# Linear Transformation

Let $T:V\rightarrow V$ be a linear transformation and dimension of $V$ be infinite. Then show that either the nullity or the rank of $T$ is infinite.

The problem is that I cannot use rank nullity theorem. Thanks for any help.

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Does "I cannot use" mean you are not allowed or do you mean that you think it doesn't apply? – rschwieb Aug 14 '12 at 18:33
I meant that I thought that the theorem is true for finite dimensional spaces – Ester Aug 15 '12 at 17:55
When given an "A or B" statement, it would really be best to tell me "A" or "B" and not "C". I think you mean you think it doesn't apply. $V\cong \mathrm{Im}(f)\oplus\ker(f)$ in all cases. If the two on the right were finite dimensional, then the one on the left would be finite dimensional as well. – rschwieb Aug 15 '12 at 20:38
as you can see, it is also true in infinite dimension... However the answer of donantonio is nice. – Louis La Brocante Aug 15 '12 at 20:43

Let $\,\{v_1,...\}\,$ be any (obviously infinite) basis of $\,V\,$ , then:

(1) if $\,\{Tv_1,...\}\,$ contains an infinite linearly independent subset then $\,\dim Im\,\,(T)=rank\,\,T=\infty\,$ , other wise:

(2) there only exists a finite linearly independent subset in $\,\{Tv_1,...\}\,$ ,so it must be that an infinite subset of $\,\{v_1,...\}\,$ is mapped to zero by $\,T\,$ and thus $\,\dim\ker T=null\,\,T=\infty\,$

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I think (2) is not quite true. If $T(v_i) = v_1$ for all $i$ in the index set of the basis, then $\{Tv_1, \ldots\} = \{v_1\}$ has only one element, but $T(v_i) \ne 0$ for all $i$. However, counting linearly dependent subsets works. You know that if (1) is not true, there must be infinitely many disjoint subsets $S_j$ of $\{v_1, \ldots\}$ whose images are linearly dependent subsets. Each $S_j$ corresponds to at least one element in the kernel, and since $S_j$'s are disjoint, these elements are linearly independent. Therefore, the kernel has infinite dimension. – Tunococ Aug 14 '12 at 19:44
You're right and good point: that's exactly what should have been written and I'll edit it. Thanks.\ – DonAntonio Aug 15 '12 at 2:02

You try to use a too strong version of the rank nullity theorem. A more general version (true in infinite dimension) asserts that $V$ is isomorphic fo $Ker(T)\oplus Im(T)$. In this setting saying that both $ker(T)$ and $Im(T)$ are finite dimensional would imply that $V$ would also be finite dimensional.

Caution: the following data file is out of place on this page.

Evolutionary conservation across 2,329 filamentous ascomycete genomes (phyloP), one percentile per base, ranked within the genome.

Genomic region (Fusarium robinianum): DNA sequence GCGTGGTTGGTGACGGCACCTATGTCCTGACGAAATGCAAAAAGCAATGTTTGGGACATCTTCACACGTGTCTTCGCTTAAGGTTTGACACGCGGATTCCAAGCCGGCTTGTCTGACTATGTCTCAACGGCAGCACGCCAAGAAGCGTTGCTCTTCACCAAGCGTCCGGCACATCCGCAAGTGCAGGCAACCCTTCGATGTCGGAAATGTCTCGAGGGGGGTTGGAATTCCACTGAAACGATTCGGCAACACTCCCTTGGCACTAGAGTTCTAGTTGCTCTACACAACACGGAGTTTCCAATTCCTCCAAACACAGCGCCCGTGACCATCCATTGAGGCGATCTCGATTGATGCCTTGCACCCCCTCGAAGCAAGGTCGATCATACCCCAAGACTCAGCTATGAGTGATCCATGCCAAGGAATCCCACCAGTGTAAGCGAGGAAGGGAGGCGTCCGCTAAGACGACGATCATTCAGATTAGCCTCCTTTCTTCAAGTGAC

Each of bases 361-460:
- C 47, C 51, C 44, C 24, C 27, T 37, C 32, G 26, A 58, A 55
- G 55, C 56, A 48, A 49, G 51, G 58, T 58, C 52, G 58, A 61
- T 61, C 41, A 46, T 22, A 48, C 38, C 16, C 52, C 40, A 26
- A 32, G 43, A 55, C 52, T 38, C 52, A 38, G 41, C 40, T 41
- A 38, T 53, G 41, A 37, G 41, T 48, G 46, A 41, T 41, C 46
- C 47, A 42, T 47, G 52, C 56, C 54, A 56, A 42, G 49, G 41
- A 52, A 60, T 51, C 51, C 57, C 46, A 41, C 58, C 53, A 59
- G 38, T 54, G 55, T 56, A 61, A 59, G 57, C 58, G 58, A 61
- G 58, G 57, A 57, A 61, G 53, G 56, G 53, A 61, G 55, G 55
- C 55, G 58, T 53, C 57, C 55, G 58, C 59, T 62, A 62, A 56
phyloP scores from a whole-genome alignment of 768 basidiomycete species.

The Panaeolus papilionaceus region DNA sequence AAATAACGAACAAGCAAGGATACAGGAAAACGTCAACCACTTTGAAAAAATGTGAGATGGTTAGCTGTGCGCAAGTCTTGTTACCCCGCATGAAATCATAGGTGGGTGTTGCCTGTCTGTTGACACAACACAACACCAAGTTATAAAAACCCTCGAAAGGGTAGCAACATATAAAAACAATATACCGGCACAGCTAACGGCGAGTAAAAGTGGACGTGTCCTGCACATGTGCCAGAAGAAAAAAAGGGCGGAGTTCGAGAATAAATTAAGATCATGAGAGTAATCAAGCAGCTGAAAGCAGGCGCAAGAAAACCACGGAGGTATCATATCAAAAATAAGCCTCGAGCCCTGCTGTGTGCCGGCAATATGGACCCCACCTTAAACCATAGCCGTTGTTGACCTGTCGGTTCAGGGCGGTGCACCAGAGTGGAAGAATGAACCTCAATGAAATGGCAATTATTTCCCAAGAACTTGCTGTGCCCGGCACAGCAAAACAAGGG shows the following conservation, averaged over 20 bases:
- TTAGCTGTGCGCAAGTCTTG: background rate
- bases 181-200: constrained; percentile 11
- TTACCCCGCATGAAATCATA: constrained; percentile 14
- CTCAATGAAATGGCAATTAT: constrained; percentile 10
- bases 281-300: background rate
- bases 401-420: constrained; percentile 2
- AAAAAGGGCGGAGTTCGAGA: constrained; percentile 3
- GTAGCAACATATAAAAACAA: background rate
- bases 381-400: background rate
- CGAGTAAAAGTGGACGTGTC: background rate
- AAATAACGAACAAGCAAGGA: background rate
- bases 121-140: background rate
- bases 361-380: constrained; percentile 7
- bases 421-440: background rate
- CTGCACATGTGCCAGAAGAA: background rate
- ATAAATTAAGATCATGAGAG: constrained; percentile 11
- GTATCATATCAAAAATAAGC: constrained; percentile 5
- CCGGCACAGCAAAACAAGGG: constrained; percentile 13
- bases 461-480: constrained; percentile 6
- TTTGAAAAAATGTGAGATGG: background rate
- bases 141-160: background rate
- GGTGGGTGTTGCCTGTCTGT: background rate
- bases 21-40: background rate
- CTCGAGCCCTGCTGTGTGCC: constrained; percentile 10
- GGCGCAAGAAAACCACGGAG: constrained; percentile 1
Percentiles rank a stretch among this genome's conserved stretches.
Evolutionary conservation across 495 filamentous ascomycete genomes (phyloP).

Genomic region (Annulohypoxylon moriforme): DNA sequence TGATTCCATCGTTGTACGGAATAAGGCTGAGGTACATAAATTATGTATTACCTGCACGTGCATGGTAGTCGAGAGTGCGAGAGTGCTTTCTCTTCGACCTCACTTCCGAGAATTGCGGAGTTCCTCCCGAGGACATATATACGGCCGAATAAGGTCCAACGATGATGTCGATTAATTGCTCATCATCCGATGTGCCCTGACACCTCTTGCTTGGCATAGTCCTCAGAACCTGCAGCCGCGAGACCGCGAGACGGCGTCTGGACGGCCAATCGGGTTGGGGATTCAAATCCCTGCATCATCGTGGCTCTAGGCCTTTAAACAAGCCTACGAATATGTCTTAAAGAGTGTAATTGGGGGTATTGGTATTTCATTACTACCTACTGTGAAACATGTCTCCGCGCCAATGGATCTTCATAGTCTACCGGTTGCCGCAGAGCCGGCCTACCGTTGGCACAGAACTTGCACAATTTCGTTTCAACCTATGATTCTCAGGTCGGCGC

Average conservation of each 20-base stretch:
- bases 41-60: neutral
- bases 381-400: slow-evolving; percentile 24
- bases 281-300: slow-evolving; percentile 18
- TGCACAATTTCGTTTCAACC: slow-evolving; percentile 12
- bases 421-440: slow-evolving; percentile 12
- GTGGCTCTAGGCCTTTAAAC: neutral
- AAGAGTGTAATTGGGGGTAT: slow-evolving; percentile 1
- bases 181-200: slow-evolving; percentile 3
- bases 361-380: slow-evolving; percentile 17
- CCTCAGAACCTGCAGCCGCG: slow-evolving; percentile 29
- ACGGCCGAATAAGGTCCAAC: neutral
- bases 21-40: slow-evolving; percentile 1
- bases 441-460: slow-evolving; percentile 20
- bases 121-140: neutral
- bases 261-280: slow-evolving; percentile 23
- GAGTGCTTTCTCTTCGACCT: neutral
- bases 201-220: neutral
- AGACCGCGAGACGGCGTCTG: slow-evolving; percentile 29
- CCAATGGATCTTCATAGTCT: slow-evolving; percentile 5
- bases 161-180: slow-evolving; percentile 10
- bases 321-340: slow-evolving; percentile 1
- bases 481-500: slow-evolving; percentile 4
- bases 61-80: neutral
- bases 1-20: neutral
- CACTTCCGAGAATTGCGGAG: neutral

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I think this is exactly the rank-nullity theorem, which the OP stated he can't use. – DonAntonio Aug 14 '12 at 17:37
@DonAntonio I think Rolando interpreted that Sopu was under the impression that it was not possible to use it rather than under some mandate not to use it. Based on the OP's response above, this seems to be the correct interpretation. – rschwieb Aug 15 '12 at 20:41
Yes, i though he did not dare use it, for instance because he only knew that "the sum of the dimensions is the dimension of V" (in the finite dimensional case). Looking at the comments of the question, it seems i was right. – Louis La Brocante Aug 15 '12 at 20:43
Apparently, indeed. A matter of interpretation of the OP's words... – DonAntonio Aug 15 '12 at 23:16

Suppose the rank and nullity are both finite. Then there's some positive integer $n$ which exceeds both of them. Let $W$ be a subspace of $V$ of dimension $2n+1$ (I take it you can see that such a thing exists). Let $T'$ be the restriction of $T$ to $W$, $T':W\to V$. The rank of $T'$ is at most the rank of $T$, right? And the nullity of $T'$ is at most the nullity of $T$, right? But this contradicts the finite form of the rank-nullity theorem. Are you allowed/able to use that?

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I have got it.Thanks to all of you for your kind help. – Ester Aug 15 '12 at 17:54